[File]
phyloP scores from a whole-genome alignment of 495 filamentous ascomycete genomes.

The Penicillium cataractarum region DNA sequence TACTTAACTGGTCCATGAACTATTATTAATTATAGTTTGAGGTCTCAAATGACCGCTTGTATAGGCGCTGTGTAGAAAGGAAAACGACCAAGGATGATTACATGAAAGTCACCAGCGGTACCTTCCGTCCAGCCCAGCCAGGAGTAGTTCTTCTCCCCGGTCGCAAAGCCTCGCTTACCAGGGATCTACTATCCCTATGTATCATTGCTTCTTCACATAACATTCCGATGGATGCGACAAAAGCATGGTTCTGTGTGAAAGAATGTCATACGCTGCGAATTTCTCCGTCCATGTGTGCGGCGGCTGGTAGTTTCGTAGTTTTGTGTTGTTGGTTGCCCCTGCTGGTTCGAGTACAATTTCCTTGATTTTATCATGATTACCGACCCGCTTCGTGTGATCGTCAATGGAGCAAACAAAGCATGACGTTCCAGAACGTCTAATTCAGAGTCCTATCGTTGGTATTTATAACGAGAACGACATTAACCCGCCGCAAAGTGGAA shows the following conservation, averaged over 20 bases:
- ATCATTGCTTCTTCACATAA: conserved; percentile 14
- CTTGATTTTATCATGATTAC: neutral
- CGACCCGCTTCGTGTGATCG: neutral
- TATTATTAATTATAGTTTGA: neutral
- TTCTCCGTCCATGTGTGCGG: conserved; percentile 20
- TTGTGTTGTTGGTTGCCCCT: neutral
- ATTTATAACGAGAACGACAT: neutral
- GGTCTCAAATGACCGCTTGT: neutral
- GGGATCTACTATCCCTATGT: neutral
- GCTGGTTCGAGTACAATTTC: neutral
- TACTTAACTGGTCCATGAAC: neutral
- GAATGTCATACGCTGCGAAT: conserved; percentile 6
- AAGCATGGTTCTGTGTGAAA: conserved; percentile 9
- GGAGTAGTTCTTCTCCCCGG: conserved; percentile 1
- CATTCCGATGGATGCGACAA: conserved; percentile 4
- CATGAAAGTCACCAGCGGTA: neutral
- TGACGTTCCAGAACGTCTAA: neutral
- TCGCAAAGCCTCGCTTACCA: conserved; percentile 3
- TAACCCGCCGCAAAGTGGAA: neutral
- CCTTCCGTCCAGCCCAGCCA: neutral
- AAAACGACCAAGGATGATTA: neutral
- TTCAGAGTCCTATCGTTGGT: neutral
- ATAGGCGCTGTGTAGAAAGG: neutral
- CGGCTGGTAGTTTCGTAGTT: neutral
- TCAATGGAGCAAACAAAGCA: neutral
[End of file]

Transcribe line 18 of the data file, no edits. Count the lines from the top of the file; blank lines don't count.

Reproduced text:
- CATGAAAGTCACCAGCGGTA: neutral